"It’s a tough situation and the worst thing is it’s nobody’s fault,” said 11th-year Freehold Township baseball coach Todd Smith. “When you lose at the end of a season or maybe you get beat out for playing time, there is always something you could have done. With this, you have seniors who may never get to play again and it’s because of something that’s entirely out of their control."

There will plenty of what-ifs going through the heads of players, parents and coaches. Team and individual milestones will not be reached. Championships will not be won. Athletic potential will not be realized for some seniors who marked 2020 as their breakout year. Above all, it’s time that can never be replaced.

“I guess the biggest void from my perspective is the time lost with the seniors,” said Christian Brothers Academy lacrosse coach Dave Santos, who was set to begin his 22nd season. “As the years have progressed, I've come to realize that when I look back on past seasons, my fondest memories aren't centered on games won or milestones achieved. Instead, my most cherished moments are centered around the relationships and bonds formed with the boys, and the satisfaction of watching them grow and mature into young men. This lacrosse class of 2020 at CBA is one of the most impressive I've ever coached. I can see that clearly, despite losing this season, in the way they've carried themselves throughout their careers, and in the way they led the boys during the offseason. They've left quite an impression on me regardless of the current situation, and this makes the lost season a bit harder to swallow because I know we would have enjoyed a terrific and memorable senior season. That is what I'll miss the most.”

You only get one senior year. There’s something different about being a 12th-grader, especially as an athlete. There is a finality to it all that increases the sense of urgency. For the first time, there is no next year. Now there isn’t even this year. There are athletes who will continue their careers at the collegiate level but many more who were going to be putting on a uniform for the final time this spring.

“This year, we have the most seniors we have ever had,” said Jackson Memorial baseball coach Frank Malta, who is in his 16th season. “Those are the guys you feel for because this was supposed to be their last ride. Not all of them were going to be stars but they all work for what they get: whether it’s three or four at-bats, an inning or two on the mound, a couple plays in the field. You gotta think about those program guys. You have those kinds of guys over the years and those are the kids you want to be around. They come to practice, work their butts off and give you everything they’ve got for the good of the team.”

“You’re just wondering what their mindset is going to be like,” said Christian Brothers Academy baseball coach Marty Kenny Jr., who was preparing to begin his first year as the Colts’ head coach and taking over for his father, Marty Sr., who won 832 games over a 46-year career.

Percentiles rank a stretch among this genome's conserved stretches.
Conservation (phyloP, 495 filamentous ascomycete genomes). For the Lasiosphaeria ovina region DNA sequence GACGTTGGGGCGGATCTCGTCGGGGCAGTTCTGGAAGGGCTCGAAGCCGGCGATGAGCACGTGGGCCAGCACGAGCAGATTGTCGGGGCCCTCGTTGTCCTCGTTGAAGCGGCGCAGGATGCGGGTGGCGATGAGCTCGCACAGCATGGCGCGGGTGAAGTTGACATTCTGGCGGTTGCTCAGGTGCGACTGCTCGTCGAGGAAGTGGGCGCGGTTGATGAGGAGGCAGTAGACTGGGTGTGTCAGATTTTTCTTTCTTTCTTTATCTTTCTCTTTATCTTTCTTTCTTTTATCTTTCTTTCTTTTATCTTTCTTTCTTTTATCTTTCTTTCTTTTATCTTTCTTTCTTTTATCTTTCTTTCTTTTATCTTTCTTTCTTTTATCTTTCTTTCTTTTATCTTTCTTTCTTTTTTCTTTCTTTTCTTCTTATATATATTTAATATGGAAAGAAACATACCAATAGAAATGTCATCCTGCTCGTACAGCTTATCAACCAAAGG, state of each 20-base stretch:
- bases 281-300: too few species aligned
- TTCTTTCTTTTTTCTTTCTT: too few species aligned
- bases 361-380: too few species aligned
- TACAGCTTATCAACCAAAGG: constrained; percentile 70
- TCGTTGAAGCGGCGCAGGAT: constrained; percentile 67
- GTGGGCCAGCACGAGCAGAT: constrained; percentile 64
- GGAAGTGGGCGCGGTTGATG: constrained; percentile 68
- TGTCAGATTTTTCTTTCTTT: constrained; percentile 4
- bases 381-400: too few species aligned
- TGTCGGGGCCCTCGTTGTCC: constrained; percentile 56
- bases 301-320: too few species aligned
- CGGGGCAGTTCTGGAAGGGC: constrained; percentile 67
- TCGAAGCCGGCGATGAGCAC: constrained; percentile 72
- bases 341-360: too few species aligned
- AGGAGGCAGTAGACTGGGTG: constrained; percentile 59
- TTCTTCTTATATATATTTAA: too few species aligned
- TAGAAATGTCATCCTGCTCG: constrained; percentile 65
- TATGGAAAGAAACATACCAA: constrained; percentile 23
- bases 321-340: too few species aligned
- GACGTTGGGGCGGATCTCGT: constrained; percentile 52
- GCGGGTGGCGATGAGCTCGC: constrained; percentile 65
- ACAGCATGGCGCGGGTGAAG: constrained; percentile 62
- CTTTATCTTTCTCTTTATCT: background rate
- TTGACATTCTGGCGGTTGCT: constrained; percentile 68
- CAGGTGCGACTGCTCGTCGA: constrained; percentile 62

“With the senior class, you kind of have to keep them involved and keep them engaged. We want them to know they are part of the program and always will be, even the guys who didn’t play a varsity game. I always think, as devastating as this is, it makes you appreciate the opportunity to play the game. For the guys who get to play again, I think it offers a new perspective on things.”

While the Class of 2020 is at the forefront because it was their careers, not just this season, that ended so abruptly, the effects on the Class of 2021 could be even greater. The junior season and the summer that follows is crucial for recruiting, especially in lacrosse.

“The juniors are the ones who are going to get the short end because they miss out on their junior season and summer club lacrosse,” said Brick Memorial boys lacrosse head coach Brent Middlemiss. “Most kids make a dramatic jump from their sophomore to junior year. In the six or seven practices we had, I could see the transformation my juniors had made.”

The NCAA granted an extra year of eligibility for all spring-sport student-athletes because of the canceled collegiate season. It also said it will allow schools to expand rosters beyond current scholarship limits to account for incoming recruits and seniors who were expected to leave. College and university athletic departments aren’t generated their normal level of revenue, however, and that could impact the decision to grant additional scholarships.

“Is that coach going to use that scholarship on a grad transfer instead of an incoming freshman?',” Middlemiss said. “In some lacrosse circles, it’s a big concern. Some schools have lost revenue and theoretically can cut roster size or cancel the program. And schools with a limited travel and recruiting budget, can they go out and recruit?”

At least there will be time to get those details sorted. For the Class of 2020, their time has come to an end in a manner that was unthinkable just a few months ago.

“For our seniors, it’s terrible because this could have been one of our best seasons in a long time,” Middlemiss said. “Our senior class has really come together. They worked hard over the offseason to be successful and for that to end like this is a hard thing to swallow.”


Managing editor Bob Badders can be reached at bob.badders@townsquaremedia.com. Follow him on Twitter @Bob_Badders. Like Shore Sports Network on Facebook and subscribe to our YouTube channel for all the latest video highlights.